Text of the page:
New Monitor Panel Discussions

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    I don’t know if this point has been settled elsewhere, but terms like 1080p have nothing to do with resolution. The p refers to “progressive” as in progressive scan, i.e., the picture is scanned in a single sweep from top to bottom. All HD sets are something-p but all broadcast and cable TV (SFAIK) is in 1080i, which is an interlaced scan (we used to have those on CRT monitors). Half of the horizontal lines are scanned in one sweep, say lines 1 through 1079, and the even numbered lines are scanned in the second sweep. (The entire TV picture is transmitted 30 times a second; each half-scan takes one-60th of a second. The high refresh rates advertised are a fraud; the set merely duplicates the same picture until the next new one comes in 33.3 msec later. How does this improve anything?)

    I saw a lot about QLED panels in earlier posts in this thread, but all seemed to be looking forward. They’re here, folks. I have a 65-inch curved screen Samsung QLED UHD TV. They are pricey as all get-out right now, but they’re already beginning to come down in price, albeit slowly. The picture is incredible, almost as good as OLEDs which are way beyond pricey. I don’t know of any QLED monitors at this time (but I could be wrong, heh heh!).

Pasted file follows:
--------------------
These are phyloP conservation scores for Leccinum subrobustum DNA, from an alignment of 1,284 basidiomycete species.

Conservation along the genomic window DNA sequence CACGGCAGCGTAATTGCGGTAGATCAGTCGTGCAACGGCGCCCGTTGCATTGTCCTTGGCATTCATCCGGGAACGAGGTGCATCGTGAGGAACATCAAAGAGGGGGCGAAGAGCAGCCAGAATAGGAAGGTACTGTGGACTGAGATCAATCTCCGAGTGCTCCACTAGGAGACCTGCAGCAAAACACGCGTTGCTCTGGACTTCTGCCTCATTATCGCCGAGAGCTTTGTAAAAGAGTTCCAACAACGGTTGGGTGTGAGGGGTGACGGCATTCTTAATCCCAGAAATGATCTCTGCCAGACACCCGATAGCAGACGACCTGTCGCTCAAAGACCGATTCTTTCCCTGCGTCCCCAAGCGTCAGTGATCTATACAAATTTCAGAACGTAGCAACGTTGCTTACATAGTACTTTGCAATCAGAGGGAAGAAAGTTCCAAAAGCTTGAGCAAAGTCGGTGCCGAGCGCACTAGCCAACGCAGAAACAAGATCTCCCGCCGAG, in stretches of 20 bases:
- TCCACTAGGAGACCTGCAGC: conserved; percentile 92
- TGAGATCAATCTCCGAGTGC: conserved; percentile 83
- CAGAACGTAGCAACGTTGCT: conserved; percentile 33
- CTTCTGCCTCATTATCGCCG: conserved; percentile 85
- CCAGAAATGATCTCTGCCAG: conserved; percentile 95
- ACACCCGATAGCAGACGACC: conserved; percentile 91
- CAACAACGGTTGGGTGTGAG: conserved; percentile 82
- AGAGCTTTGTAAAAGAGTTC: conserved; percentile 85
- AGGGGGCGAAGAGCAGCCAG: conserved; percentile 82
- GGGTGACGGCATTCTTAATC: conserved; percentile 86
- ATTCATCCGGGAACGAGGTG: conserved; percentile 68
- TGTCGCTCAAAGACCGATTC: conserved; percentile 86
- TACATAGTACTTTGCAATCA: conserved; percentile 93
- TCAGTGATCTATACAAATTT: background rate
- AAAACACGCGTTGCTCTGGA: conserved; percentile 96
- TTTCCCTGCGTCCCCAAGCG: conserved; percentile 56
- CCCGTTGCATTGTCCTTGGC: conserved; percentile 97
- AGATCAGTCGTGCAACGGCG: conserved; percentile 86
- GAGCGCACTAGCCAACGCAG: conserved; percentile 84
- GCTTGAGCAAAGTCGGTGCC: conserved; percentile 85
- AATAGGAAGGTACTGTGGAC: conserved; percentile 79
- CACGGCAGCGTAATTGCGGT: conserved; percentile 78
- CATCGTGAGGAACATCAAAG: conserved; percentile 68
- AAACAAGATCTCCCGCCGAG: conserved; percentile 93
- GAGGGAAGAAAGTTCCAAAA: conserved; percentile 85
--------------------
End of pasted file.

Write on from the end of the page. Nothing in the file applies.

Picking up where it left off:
Lastly, I upgraded to a Spyder5elite+ (the upgrade just activates parts of the software that were not accessible in the plain-Jane version). It works even better. One caveat: you should calibrate your monitor in a dark room (I did mine at night this time with no lights turned on). The results are fantastic–even better than the first calibration. All pictures are now spot-on, whereas a few were still a little iffy after the first calibration.


    Yes indeed, you’ll never see me (or rarely – call me out when I do) using terms like ‘1080p’. And sometimes I see people using terms like ‘1440p’ and ‘2K’ which really makes my blood boil. For shorthand I much prefer Full HD/FHD/WQHD etc. or simply writing the full resolution, which is more informative regardless of an individual’s level of knowledge.

    The discussion on QLED earlier in this thread was primarily actual QLED, not Quantum Dot backlighting. All we have at the moment is an LED backlight enriched with Quantum Dots instead of a phospor. So QLED hasn’t really arrived. Samsung kindly adopted the term ‘QLED’ because it sounds cool and new, but the more correct term for what they use would be QD Film, QDEF or QD-LED.


    I’m not sure I get the distinction. The QLED SUHD TV that I bought last month set me back $3800, whereas “quantum dot” sets that did not sport the “QLED” label were selling for the low thousands (i.e., $1200 for a 65-inch set). So either Samsung is pulling off a massive fraud on the public, or something else is going on here. I vote for the latter, since I was able to compare ordinary quantum dot SUHDs directly with QLED sets in a side-by-side setting, and there was all the difference in the world between the two display technologies

    While it may not be QLED by the ordinary definition, it is definitely a BIG step forward in TV panel technology. Significantly, the $512 CH711 is advertised only as a quantum dot monitor, not QLED. I would expect a true (Samsung) QLED monitor to sell for about half what an OLED monitor would bring. Say around $1700 for a 30 or 32 inch panel. Monitors do not enjoy the economies of scale that TVs bring. BTW, Amazon is now selling the CH711 at $480.